Until Next Time

We’ll be keeping an eye on all things Google, including the rest of the big announcements from I/O 2017. Next month, we’ll bring you those top news items, algorithm updates, and other trends that can aid your marketing.

Until then, enjoy those May flowers — we’ll see you in June.

Which I/O announcements are you most excited about? Let us know in the comments.

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Report: Google is bringing the Assistant to iOS users


It was only a matter of time: According to a report on Android Police, Google is planning on bringing the voice Assistant to iOS soon. This could happen as soon as Google’s I/O conference this week, but the exact timing isn’t clear. The report suggests the app would be a blend of the Assistant’s chat functionality – as seen in Google Allo – and the voice features in the main Google app. Of course, this being Apple and all, you won’t be able to set the Assistant as your main voice AI. Instead you’ll likely have to access it from…

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Tech in Africa: Uber expands mapping project, Google launches a startup bootcamp, and more


Kenyan mobile money service M-Pesa has long been held up as a prime example of African innovation, and has made its owner Safaricom a leader in the Kenyan telecoms space. However, it now has serious competition. The Kenya Bankers Association (KBA), the umbrella body of the banking industry, last month unveiled PesaLink, a digital payments platform it says will cut the cost of transactions and transform the way consumers interact with banks. PesaLink enables customers to make payments between banks in real-time, without having to go through intermediaries like M-Pesa. Mobile money has a challenger. Tech is being used in…

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Google harnesses machine learning to help publishers thwart abusive comments online

Abuse


Google and its early-stage incubator, Jigsaw, have launched a new tool that uses machine learning to help publishers combat online abuse.

With Perspective, Google is offering online publishers an API they can integrate into any of their platforms that facilitate user comments. Perspective taps a human-generated database of comments that have already been tagged as abusive or toxic. Through the API, publishers can connect their own comments with the hundreds of thousands on Google’s database, and Perspective then rates them based on how similar they are to those previously flagged. Perspective facilities corrections from users, too, so it should improve as it receives more feedback from people using it.

The Perspective API essentially provides the data, and publishers can elect to use this data in different ways. Comments could be flagged by publishers to be manually reviewed by moderators or by members of the community, alternatively, a publisher could decide to illustrate to a commenter in real time that what they’re writing is abusive:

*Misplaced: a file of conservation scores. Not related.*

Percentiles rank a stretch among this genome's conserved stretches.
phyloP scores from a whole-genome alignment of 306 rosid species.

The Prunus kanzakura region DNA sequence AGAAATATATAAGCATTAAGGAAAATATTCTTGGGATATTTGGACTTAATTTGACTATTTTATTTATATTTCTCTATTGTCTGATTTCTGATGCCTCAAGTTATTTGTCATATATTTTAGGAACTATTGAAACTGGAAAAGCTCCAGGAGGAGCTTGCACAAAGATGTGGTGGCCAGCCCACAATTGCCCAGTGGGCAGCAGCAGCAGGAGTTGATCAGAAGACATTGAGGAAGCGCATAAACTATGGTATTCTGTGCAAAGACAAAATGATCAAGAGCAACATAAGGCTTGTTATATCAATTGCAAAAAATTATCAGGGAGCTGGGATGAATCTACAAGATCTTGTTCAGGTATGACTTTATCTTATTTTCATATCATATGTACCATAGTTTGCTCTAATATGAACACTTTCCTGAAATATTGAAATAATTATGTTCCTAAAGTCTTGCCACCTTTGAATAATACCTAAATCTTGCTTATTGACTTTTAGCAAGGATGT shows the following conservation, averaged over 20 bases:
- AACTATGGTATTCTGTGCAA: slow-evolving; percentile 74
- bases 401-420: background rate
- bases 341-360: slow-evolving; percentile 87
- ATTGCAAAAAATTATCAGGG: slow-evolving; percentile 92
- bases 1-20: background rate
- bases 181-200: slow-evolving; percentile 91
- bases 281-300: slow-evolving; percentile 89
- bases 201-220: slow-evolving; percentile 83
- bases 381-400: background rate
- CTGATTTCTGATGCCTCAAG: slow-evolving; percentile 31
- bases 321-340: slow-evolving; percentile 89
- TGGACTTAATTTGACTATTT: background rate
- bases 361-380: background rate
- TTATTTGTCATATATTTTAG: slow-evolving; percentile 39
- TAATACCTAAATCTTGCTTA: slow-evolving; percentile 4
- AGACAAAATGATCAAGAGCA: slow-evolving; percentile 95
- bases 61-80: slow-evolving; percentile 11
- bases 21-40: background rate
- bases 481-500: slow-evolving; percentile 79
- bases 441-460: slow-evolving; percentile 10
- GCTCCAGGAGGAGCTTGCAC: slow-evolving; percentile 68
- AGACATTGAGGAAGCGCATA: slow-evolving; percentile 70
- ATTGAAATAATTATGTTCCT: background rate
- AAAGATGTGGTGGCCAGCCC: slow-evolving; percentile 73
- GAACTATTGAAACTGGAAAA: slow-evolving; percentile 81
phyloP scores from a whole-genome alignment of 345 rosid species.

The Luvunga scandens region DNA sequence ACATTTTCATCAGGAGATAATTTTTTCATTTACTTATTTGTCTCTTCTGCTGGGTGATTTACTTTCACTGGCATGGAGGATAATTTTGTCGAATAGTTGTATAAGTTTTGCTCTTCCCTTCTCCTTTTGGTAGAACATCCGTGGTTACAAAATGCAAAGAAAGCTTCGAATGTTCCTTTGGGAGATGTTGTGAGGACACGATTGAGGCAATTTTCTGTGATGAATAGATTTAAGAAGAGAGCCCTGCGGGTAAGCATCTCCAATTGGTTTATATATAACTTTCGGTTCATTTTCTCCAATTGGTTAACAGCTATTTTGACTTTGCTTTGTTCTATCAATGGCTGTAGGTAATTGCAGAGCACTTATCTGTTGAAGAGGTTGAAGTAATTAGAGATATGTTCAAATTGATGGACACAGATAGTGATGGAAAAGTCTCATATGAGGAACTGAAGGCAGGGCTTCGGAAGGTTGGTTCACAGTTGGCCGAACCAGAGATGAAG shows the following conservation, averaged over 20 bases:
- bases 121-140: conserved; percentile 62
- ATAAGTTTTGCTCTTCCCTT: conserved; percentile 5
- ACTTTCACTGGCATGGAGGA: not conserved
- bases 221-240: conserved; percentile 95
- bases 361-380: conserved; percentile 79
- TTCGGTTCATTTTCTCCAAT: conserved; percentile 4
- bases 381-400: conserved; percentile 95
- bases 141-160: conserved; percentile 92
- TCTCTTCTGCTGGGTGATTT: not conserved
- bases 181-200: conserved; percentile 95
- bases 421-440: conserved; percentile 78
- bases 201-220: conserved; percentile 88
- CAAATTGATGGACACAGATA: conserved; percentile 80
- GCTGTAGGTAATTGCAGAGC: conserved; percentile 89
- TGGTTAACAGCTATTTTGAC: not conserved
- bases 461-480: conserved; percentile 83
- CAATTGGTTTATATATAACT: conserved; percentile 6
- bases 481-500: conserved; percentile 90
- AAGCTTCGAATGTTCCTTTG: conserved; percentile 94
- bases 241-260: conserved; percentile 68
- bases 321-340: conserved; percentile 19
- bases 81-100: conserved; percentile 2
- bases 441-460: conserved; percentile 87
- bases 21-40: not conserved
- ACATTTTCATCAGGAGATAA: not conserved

Perspective

Above: Perspective

Online abuse has been a problem since the advent of the web, with many publishers ultimately ditching comments sections due to the difficulties in policing them. Earlier this month, Amazon-owned IMDb shuttered its comments section after years of battling toxicity. The IMDb board has now resurfaced on Reddit (good luck with that).

While most comments sections have a community-led approach for flagging abuse, and many are already able to filter out comments that contain profanities, being able to tap a gargantuan database of pre-flagged comments should prove helpful. And as more publishers pick up on it, Perspective will gain access to additional comments, which should accelerate improvement. Perspective is also now part of Google’s open-source software library, TensorFlow, and its cloud Machine Learning platform.

Google’s latest initiative comes at a time when technology companies are increasingly investing in anti-abuse smarts. Just last week, Twitter unveiled a slew of new tools to battle trolls, while back in August Microsoft announced a similar initiative.

Google says it has been testing Perspective with the New York Times, which has a team dedicated to sifting through comments before they go live — manually fielding some 11,000 comments daily.

“This problem doesn’t just impact online readers,” explained Jigsaw president Jared Cohen, in a blog post. “News organizations want to encourage engagement and discussion around their content but find that sorting through millions of comments to find those that are trolling or abusive takes a lot of money, labor, and time. As a result, many sites have shut down comments altogether. But they tell us that isn’t the solution they want. We think technology can help.”